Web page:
S.D. governor: Ban abortions for Down Syndrome

Capitol News Bureau

PIERRE, S.D. (KELO) — South Dakota is “the best place to live in America,” Governor Kristi Noem told lawmakers Tuesday during her State of the State address opening the 2021 session of the Legislature.

The Republican governor’s remark brought proud applause from legislators of all stripes jammed into the House chamber, where she had served for four years more than a decade ago, before her 2010 election to the state’s only seat in the U.S. House of Representatives.

She dotted the 42-minute speech, her third State of the State since taking office as governor in 2019, with references to people in the gallery who came to the Capitol to be honored.

Among them were the wife, Wendy, and six children of Hughes County chief deputy Lee Weber, who drowned in the Missouri River below Oahe Dam on July 3 after diving from the boat to save a son who had fallen in without a life jacket.

“He died a hero that day,” Noem said.

Noem returned several times to points made during her December budget speech. One was her call for $100 million of state funds to provide matching grants to broadband providers to improve services to 135,000 rural and small-town residents — roughly one of every seven South Dakotans.

She shared stories of two people who live and work in South Dakota because they have high-speed broadband connections. “People with big-city salaries are moving to small-town South Dakota,” she said.

Noem compared the restrictions taken by many state governments to COVID-19 and the freedom-based response that she’s led. Many senators and some representatives throughout the chamber wore masks, but neither the governor nor Lieutenant Governor Larry Rhoden did.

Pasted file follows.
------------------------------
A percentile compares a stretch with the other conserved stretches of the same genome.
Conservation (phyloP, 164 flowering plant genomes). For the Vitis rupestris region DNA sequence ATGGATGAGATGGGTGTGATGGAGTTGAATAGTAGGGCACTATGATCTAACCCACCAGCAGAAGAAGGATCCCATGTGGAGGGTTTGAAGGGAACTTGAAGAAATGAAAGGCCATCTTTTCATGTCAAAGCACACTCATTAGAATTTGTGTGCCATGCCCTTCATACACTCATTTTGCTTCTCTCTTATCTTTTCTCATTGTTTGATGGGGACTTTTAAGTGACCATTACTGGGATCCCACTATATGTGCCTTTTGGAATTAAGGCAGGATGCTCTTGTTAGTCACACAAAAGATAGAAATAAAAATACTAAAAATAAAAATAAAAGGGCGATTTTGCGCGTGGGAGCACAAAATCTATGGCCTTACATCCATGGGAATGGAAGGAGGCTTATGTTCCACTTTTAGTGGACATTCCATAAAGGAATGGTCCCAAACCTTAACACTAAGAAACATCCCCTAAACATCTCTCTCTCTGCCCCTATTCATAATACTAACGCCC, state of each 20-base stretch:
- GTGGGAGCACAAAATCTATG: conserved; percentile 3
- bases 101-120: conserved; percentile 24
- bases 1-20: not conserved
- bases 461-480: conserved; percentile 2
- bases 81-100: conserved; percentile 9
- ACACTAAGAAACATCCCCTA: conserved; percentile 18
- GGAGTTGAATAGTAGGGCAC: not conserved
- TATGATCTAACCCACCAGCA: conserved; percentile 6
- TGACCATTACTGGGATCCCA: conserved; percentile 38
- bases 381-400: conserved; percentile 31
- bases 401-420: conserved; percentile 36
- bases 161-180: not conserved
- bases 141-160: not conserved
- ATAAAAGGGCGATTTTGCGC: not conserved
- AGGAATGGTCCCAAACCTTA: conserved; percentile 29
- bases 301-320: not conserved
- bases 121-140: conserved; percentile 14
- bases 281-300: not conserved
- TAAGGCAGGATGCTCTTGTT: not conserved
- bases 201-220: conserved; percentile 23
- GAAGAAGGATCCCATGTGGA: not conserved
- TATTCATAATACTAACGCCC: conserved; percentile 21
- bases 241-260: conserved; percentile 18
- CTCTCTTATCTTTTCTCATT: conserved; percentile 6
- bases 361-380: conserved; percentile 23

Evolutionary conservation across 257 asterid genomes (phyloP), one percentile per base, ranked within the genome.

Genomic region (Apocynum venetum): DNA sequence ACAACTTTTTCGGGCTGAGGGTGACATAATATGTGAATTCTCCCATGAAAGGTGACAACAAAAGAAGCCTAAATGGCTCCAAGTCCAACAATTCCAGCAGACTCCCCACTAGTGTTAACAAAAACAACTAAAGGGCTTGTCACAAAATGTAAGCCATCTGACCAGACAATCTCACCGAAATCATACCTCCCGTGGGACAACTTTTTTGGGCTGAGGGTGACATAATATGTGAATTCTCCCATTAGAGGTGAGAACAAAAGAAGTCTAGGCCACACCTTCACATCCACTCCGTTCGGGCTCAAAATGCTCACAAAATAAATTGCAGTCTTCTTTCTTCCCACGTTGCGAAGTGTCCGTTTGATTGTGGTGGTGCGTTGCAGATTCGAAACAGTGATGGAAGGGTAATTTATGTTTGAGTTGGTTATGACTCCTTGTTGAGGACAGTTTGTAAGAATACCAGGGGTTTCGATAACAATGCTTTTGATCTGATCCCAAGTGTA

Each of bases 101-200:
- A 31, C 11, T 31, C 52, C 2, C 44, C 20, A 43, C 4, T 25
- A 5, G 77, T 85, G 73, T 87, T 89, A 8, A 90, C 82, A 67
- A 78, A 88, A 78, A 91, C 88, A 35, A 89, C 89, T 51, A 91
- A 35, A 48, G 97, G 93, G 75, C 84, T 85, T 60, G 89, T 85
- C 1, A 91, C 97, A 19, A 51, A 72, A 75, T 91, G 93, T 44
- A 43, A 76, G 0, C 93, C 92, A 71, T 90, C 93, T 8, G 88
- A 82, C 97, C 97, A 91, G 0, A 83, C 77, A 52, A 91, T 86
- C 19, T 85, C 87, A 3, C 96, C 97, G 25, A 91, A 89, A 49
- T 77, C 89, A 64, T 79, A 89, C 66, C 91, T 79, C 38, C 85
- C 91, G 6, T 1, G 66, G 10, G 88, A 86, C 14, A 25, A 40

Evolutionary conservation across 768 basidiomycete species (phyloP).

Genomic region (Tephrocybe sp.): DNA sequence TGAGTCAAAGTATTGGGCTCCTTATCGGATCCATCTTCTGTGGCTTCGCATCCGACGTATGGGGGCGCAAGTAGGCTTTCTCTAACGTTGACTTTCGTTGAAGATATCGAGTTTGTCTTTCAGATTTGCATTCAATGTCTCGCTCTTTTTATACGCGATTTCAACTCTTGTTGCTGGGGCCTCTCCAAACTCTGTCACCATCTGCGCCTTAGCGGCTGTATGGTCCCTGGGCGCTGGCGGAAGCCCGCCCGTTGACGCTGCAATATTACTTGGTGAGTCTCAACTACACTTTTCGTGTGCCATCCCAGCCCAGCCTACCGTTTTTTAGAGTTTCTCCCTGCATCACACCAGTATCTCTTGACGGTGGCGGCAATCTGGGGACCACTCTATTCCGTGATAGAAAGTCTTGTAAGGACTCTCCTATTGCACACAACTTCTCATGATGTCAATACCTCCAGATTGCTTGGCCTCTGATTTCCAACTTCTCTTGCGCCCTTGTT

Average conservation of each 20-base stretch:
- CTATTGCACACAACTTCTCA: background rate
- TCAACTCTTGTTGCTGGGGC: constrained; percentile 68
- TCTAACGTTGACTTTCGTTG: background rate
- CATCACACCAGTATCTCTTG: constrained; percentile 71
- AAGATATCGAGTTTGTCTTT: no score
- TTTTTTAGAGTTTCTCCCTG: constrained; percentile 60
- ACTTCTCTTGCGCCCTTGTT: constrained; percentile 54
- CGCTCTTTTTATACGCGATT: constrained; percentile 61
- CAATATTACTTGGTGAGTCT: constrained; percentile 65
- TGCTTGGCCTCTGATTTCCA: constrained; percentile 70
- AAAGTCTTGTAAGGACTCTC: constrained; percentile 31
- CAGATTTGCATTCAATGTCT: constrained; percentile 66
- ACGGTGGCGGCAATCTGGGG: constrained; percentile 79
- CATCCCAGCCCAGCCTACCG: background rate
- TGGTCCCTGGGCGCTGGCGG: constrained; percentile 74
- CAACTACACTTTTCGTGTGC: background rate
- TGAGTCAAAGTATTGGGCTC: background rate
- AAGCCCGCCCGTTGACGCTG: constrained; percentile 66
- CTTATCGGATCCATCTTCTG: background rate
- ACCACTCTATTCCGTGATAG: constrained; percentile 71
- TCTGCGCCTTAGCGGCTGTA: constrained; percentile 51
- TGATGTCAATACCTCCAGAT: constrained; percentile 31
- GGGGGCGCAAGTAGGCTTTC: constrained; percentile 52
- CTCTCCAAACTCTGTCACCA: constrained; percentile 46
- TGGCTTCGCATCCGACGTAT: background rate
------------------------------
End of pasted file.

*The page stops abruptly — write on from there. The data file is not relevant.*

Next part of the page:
Throughout the speech her office sent tweets timed to what she was saying. One stated, “For those who have spent the last nine months shut down or locked up in other states, South Dakota is open. We have stayed open the entire time. And that’s how we will operate for as long as I am Governor.”

South Dakota has lost 1,585 lives to COVID-19 and has seen an economic boom, in part from billions of federal aid to coronavirus-affected businesses. Her administration has so far been unable to attract enough applications from small businesses to use up the $1.25 billion that Congress allotted South Dakota.

Her budget office meanwhile reported Tuesday that sales tax revenues for July through December were 5.4% ahead of the estimate lawmakers made last winter and 2.3% ahead for December.

“In South Dakota, we do not make policy out of fear,” Noem said. She called U.S. Department of Agriculture projections on South Dakota’s major crops “very good news” and said South Dakota saw 23 new agriculture-development projects creating 320 new jobs in 2020.

Noem added one new item to her budget list: $50 million as state government’s part of a new $200 million need-based scholarship fund for higher-education students. T. Denny Sanford and First PREMIER Bank have given $50 million and will give another $50 million. The remaining $50 million would be raised from other sources.

The scholarships would require recipients to work three years in South Dakota. Otherwise, they would become loans. Noem called the program “transformational.” South Dakota reportedly is the only state in the nation without a need-based scholarship.

Noem, whose oldest daughter is a youth coordinator for South Dakota Right to Life, told lawmakers she would submit legislation to prohibit abortion of “pre-born” children diagnosed with Down Syndrome. She honored two families with Down Syndrome children in the gallery.

According to a state Department of Health report, South Dakota children born with Down Syndrome numbered 17 in 2014, 8 in 2015, 15 in 2016, 20 in 2017 and 13 in 2018.

The governor described the smiles and personalities of Down Syndrome children as “gifts from God” and said Iceland and Denmark try to eliminate them through abortion, which she called appalling.

“We are better than that,” Noem said.

Copyright 2021 Nexstar Inc. All rights reserved. This material may not be published, broadcast, rewritten, or redistributed.

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